Change search
CiteExportLink to record
Permanent link

Direct link
Cite
Citation style
  • apa
  • harvard1
  • ieee
  • modern-language-association-8th-edition
  • vancouver
  • Other style
More styles
Language
  • de-DE
  • en-GB
  • en-US
  • fi-FI
  • nn-NO
  • nn-NB
  • sv-SE
  • Other locale
More languages
Output format
  • html
  • text
  • asciidoc
  • rtf
Conceptualizing the Territorial in Cohesion Policy Instruments
KTH, School of Architecture and the Built Environment (ABE), Urban Planning and Environment, Urban and Regional Studies.
(English)Article in journal (Other academic) Submitted
Abstract [en]

This paper explores the multiple conceptualizations of territorial cohesion on various levels, and specifically in connection with Cohesion Policy instruments. It examines a number of European-wide “storylines” of territorial cohesion, creating a type of “meta-storyline” to show the diversity of ways that the concept is seen in Europe. Secondly, the paper examines how territorial cohesion is explicitly and implicitly conceptualized Cohesion Policy instruments and asks if there are different logics of territorial cohesion at various spatial scales? If so, when in the discourse and storylines does one logic seem to take precedence over the other and why?

National Category
Political Science (excluding Public Administration Studies and Globalization Studies)
Identifiers
URN: urn:nbn:se:kth:diva-45047OAI: oai:DiVA.org:kth-45047DiVA: diva2:451634
Note
QS 20120328Available from: 2011-10-26 Created: 2011-10-26 Last updated: 2012-03-28Bibliographically approved
In thesis
1. Institutional Capacity for Territorial Cohesion
Open this publication in new window or tab >>Institutional Capacity for Territorial Cohesion
2011 (English)Doctoral thesis, comprehensive summary (Other academic)
Abstract [en]

Territorial cohesion has its legal basis in the Treaty of Lisbon and is one of the overarching goals in the 2007-2013 Cohesion Policy instruments. Still the definition of territorial cohesion can be characterized as a ‘moving target’ - each EU Member State and region conceptualizes the policy goal in as befits the specific regional challenges and opportunities of the territory. The thesis examines the concept of territorial cohesion as a normative goal that is intended to be implemented at various territorial governance levels. The point of departure of the thesis is that it is important for institutions, as formal and informal ‘rules of the game’, to have the capacity or potential mobilization resources to plan for and achieve territorial cohesion and regional development. Institutional capacity is operationalized by use of a general framework consisting of knowledge resources, relational resources and mobilization capacity. The thesis is built on six papers that each deal with an issue (EU enlargement, climate change adaptation and mitigation, innovative capacity and cores and peripheries) that has territorial impact at three levels - the international or EU level, the transnational or macro-regional level and the local/regional level. The papers use primarily qualitative methods and each paints a very different picture of the potential role of institutions in understanding territorial cohesion.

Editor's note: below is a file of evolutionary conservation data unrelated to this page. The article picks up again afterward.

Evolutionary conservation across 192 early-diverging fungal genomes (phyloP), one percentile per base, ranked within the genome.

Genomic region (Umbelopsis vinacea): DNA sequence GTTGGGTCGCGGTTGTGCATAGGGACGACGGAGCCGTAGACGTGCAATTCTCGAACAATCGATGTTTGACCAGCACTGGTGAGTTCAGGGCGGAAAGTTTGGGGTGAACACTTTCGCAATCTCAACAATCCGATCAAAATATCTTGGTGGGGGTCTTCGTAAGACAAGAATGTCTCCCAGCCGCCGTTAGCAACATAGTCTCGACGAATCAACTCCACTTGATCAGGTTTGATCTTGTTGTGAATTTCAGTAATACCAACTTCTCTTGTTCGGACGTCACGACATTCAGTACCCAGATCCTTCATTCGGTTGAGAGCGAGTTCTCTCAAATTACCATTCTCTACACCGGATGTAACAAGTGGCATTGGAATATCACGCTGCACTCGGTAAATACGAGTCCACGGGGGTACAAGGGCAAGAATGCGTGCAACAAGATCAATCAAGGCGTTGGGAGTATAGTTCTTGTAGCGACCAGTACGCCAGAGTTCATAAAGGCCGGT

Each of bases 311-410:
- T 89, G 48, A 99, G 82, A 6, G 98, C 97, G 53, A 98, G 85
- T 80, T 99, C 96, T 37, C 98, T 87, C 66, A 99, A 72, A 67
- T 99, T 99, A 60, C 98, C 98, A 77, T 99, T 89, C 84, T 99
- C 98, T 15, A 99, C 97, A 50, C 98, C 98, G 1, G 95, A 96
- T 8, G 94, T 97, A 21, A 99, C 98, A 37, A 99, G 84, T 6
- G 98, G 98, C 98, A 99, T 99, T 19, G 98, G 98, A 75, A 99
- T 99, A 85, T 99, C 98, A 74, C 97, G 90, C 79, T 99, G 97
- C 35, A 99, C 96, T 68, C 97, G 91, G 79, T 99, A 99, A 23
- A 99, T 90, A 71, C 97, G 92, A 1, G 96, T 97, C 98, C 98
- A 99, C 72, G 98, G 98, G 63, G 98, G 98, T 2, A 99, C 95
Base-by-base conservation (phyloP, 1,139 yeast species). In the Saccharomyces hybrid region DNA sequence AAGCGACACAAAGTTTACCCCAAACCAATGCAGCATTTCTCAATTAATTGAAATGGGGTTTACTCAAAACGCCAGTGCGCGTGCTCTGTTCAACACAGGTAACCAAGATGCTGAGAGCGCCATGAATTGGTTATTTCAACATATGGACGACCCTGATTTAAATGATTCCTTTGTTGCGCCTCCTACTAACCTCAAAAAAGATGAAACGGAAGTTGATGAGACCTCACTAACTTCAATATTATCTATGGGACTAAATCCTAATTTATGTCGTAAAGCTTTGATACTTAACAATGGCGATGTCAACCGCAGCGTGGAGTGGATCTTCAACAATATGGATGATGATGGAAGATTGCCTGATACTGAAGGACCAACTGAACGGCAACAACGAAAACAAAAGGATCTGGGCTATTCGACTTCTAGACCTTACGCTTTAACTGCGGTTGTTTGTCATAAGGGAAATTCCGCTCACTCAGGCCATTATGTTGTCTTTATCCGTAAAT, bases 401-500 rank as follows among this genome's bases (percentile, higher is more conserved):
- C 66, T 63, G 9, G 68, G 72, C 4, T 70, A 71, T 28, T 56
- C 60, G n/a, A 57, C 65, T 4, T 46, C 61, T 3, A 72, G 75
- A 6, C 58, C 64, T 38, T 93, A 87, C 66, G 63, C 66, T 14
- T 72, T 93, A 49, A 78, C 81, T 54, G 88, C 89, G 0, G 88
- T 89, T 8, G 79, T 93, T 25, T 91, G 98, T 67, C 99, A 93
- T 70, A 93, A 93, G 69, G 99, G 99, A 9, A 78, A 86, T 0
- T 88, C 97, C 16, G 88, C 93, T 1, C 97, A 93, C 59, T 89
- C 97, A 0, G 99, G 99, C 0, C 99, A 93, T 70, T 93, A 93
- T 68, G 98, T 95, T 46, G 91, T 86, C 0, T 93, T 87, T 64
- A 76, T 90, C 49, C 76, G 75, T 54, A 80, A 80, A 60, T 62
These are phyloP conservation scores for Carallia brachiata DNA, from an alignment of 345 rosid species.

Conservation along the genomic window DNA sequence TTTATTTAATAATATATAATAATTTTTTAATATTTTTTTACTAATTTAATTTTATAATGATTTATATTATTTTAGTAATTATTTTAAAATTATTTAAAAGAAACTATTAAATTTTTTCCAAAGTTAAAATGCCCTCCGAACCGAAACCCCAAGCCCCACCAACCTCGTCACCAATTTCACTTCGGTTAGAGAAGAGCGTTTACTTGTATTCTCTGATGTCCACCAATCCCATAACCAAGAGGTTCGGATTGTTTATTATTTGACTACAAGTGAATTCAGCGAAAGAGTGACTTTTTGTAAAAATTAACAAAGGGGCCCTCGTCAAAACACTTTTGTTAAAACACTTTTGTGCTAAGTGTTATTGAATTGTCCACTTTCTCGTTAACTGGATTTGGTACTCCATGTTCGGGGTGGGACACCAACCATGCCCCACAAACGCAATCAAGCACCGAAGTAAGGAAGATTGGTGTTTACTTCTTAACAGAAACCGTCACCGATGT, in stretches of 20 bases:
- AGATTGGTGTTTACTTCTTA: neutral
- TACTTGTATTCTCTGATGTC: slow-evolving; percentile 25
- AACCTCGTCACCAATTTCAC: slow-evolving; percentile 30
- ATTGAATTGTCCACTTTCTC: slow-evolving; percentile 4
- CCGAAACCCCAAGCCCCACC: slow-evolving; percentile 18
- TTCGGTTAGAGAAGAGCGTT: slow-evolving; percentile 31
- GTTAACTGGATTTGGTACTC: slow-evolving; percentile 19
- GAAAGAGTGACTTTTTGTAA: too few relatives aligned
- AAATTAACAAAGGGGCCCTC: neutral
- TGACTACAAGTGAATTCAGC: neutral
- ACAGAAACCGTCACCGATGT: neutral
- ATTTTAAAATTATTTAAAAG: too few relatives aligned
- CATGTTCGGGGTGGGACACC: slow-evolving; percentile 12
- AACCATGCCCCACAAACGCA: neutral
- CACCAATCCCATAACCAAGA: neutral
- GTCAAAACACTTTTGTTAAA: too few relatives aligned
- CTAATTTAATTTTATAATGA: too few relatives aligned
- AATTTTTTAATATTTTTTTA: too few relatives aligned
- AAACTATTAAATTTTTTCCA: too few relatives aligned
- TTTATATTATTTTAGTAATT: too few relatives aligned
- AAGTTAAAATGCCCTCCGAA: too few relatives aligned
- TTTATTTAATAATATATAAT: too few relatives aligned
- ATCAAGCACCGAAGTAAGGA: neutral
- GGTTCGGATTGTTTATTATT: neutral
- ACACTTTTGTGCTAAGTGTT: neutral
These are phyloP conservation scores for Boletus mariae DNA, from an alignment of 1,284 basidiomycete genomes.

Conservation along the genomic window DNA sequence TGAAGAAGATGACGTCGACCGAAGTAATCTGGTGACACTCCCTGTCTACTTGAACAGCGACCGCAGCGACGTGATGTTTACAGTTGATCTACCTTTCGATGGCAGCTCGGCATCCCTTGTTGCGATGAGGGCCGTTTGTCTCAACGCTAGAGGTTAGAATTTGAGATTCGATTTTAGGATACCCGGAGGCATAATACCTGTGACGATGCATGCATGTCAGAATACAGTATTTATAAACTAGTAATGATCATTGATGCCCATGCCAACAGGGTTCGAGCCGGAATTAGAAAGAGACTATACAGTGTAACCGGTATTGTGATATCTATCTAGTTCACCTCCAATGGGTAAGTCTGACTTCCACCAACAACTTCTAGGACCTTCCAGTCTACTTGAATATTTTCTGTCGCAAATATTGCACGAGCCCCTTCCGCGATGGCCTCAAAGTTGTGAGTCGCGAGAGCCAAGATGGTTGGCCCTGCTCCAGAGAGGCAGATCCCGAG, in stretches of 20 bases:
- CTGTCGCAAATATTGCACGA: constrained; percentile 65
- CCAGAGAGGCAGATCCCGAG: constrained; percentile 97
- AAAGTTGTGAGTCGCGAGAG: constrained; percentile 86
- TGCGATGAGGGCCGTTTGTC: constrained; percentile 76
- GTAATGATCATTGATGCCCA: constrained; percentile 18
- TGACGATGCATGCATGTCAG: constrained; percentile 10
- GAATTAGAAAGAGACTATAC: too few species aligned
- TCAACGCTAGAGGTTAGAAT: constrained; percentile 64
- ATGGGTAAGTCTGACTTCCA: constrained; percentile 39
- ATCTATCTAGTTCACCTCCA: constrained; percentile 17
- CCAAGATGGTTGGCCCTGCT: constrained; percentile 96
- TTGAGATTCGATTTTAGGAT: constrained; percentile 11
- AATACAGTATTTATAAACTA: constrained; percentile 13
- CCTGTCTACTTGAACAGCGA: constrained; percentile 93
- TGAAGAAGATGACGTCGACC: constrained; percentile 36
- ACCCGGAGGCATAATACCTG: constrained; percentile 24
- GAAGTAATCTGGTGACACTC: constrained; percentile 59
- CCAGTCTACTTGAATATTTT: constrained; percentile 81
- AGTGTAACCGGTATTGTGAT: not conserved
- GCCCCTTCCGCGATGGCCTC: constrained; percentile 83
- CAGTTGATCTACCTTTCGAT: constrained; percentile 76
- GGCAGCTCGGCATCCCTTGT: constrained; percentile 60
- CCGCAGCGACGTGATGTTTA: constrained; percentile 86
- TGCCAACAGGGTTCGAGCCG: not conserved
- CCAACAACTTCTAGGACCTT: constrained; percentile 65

A cover essay links the articles analytically, building the question of how territorial cohesion is conceptualized on multiple levels through different theoretical and policy ‘lenses’. Synthesized results of the papers confirm that there are two quite different logics of action informing the way territorial cohesion is used as a goal or a means at the three levels. Applying the institutional capacity framework to cases working towards territorial cohesion at different levels has concluded that knowledge-building resources are most important for EU-level institutions, relational resources are most important at the transnational or macro-regional level, and mobilization capacity is key for local/regional institutions in efforts towards place-based development. The thesis has shown that there is added value in using the same framework of analysis at very different territorial levels. Scaling up or scaling down analytical levels appears to provide some added substance to a coherent picture of territorial cohesion even if there is a risk that it increases complexity.

Place, publisher, year, edition, pages
Stockholm: KTH Royal Institute of Technology, 2011. 82 p.
Series
Trita-SOM , ISSN 1653-6126 ; 2011:14
National Category
Political Science (excluding Public Administration Studies and Globalization Studies)
Identifiers
urn:nbn:se:kth:diva-45063 (URN)978-91-7501-111-0 (ISBN)
Public defence
2011-11-03, F3, Lindstedtsvägen 26 Entreplan, KTH, Stockholm, 09:30 (English)
Opponent
Supervisors
Note
QC 20111026Available from: 2011-10-26 Created: 2011-10-26 Last updated: 2011-10-26Bibliographically approved

Open Access in DiVA

No full text

Search in DiVA

By author/editor
van Well, Lisa
By organisation
Urban and Regional Studies
Political Science (excluding Public Administration Studies and Globalization Studies)

Search outside of DiVA

GoogleGoogle Scholar

urn-nbn

Altmetric score

urn-nbn
Total: 90 hits
CiteExportLink to record
Permanent link

Direct link
Cite
Citation style
  • apa
  • harvard1
  • ieee
  • modern-language-association-8th-edition
  • vancouver
  • Other style
More styles
Language
  • de-DE
  • en-GB
  • en-US
  • fi-FI
  • nn-NO
  • nn-NB
  • sv-SE
  • Other locale
More languages
Output format
  • html
  • text
  • asciidoc
  • rtf